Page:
A silent weapon

Núria Güell’s exhibition at Project Art Centre, from Jan. 15 – March 19, functioned as a pop-up NGO (non-governmental organization) offering support to the 99% who wish to reclaim political and financial agency from the cabal of public and private entities that currently controls much of the world. She employed the international design vernacular of the organizations she critiqued – a glass-topped coffee table in front of a spare, white couch, with a computer monitor sited at the entrance.

Nuria Guell at Project Art Gallery, Image courtesy of the gallery
Nuria Guell at Project Art Gallery. Image courtesy of the gallery.

The monitor featured Güell’s “Troika Fiscal Disobedience Consultancy,” which offers help to nonprofits and grassroots cooperatives that wish to form a European network of tax disobedience, drawing on methods of tax avoidance employed by neoliberal corporations. The coffee table was covered with literature documenting historic and successful examples of civil disobedience, including the 1773 Boston Tea Party, Gandhi’s 1930 Salt March protesting the British monopoly on salt distribution, and the 1955 Montgomery bus boycott opposing racial segregation.

Nuria Guell at Project Art Gallery, Image courtesy of the gallery
Nuria Guell at Project Art Gallery. Image courtesy of the gallery.

Half of the exhibition space was filled with four video projections arranged in the stylish manner of a trade fair or international exposition. The videos, assembled by Güell, were made by an international group of filmmakers, and each ran more than 80 minutes. “How to Start a Revolution” (2011, dir. Ruaridh Arrow) documents the work of American political scientist Gene Sharp, whose book From Dictatorship to Democracies been has used internationally as a field guide for non-violent political protest since its publication in1993. Sharp outlined 198 forms of protest (taunting officials, boycotting goods, mock funerals…); the video “Everyday Rebellion” (2013, dir. Arash and Arman T. Riahi) showed recent use of such tactics, including feminist groups protesting Putin, an Iranian graffiti artist, and Syrian protesters who distributed handbills via helium-filled balloons whose movement was uncontrollable by the authorities. The two other films documented the manipulation of international finance by the World Bank, International Monetary Fund, and European Central Bank, which protect narrow, private interests at the expense of the public in Argentina, Ireland, Greece, and elsewhere, who have been left with debt and fiscal austerity.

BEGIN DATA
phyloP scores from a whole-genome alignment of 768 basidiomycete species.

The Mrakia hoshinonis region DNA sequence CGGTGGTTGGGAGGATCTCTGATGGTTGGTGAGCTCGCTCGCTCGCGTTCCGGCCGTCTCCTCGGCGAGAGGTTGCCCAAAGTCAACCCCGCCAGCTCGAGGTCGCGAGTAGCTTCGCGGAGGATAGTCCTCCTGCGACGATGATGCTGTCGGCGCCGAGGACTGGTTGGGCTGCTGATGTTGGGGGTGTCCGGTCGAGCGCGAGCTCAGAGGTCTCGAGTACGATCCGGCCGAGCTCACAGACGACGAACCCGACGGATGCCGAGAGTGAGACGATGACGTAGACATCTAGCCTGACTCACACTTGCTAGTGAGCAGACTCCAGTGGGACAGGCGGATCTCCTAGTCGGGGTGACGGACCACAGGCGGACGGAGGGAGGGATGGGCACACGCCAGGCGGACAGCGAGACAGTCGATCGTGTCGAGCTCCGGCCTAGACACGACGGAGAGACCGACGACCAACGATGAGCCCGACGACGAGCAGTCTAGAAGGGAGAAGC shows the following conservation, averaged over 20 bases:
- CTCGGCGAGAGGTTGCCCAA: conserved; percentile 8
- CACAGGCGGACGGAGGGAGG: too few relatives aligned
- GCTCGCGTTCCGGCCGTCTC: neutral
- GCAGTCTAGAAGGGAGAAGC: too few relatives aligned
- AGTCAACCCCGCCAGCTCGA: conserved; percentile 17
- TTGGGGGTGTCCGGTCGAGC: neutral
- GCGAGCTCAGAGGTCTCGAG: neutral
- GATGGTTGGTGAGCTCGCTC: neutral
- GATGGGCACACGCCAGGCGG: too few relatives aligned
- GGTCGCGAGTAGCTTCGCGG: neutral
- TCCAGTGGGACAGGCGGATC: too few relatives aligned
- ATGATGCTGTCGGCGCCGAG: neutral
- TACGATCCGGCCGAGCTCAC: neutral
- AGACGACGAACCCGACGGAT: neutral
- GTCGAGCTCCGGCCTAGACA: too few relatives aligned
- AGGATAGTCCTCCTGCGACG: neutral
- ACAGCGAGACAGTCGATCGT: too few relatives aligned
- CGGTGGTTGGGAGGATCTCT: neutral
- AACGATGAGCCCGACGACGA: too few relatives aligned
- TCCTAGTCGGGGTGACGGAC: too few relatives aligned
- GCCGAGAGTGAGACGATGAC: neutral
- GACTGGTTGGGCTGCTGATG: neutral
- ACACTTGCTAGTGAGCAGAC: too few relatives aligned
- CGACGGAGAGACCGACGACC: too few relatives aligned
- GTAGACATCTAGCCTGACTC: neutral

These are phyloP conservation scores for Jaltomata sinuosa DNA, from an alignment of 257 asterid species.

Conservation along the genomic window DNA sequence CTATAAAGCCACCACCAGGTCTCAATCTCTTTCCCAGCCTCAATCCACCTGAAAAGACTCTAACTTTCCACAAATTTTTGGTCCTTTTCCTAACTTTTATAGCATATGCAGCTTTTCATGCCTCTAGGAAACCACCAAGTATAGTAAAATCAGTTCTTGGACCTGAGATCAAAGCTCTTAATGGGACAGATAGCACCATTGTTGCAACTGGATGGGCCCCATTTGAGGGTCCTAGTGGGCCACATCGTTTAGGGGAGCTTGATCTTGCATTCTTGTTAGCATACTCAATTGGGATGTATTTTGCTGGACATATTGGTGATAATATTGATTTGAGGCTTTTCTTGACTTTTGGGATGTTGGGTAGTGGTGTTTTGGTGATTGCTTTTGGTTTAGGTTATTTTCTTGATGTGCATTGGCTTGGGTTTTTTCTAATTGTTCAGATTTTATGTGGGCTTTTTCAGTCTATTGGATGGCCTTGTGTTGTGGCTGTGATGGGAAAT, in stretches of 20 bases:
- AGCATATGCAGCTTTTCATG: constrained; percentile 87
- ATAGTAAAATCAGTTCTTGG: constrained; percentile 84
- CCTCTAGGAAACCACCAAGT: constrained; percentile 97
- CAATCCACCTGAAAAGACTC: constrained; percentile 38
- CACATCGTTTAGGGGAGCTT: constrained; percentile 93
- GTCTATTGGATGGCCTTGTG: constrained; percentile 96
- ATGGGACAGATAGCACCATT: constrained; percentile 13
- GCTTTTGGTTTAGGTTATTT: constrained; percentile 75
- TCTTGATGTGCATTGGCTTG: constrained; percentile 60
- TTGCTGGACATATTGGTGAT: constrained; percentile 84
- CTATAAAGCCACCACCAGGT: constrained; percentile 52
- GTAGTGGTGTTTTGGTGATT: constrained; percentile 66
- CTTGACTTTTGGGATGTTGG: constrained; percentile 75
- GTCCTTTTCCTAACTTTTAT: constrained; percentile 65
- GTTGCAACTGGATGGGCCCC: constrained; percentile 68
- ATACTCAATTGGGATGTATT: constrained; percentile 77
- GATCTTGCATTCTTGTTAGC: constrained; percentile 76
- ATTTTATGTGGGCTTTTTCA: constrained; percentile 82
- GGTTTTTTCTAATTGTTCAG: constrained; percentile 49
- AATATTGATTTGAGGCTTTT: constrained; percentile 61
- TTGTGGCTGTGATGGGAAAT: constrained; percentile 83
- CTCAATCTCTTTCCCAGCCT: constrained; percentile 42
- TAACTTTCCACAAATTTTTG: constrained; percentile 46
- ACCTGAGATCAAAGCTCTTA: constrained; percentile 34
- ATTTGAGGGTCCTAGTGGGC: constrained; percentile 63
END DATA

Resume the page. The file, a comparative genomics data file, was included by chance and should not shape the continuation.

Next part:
It is unclear whether Güell’s consultancy actually functions or is intended as consciousness-raising – but she made a convincing case that historically and currently, political change and power can arise from the grassroots. The exhibition was one of dozens organized around Ireland to coincide with the centenary of the Easter Uprising, the bloody rebellion which failed militarily but initiated the movement towards Irish independence. The Uprising was hardly non-violent, but a line from a speech by one of its leaders, Michael Collins, sounds like something out of Gene Sharp’s book: We have a weapon, more powerful than any in the arsenal of their British Empire. And that weapon is our refusal.

Tags

amie siegel, arash and arman t. riahi, architects, architecture, brice marden, civil disobediance, dublin, gene sharp, gentrification, George Nakashima, harry bertoia, megs morley, non-violent political protest, núria güell, project art centre, quarrying stone, ruaridh arrow, temple bar, temple bar gallery, temple bar gallery and studios, troika fiscal disobediance consulting, video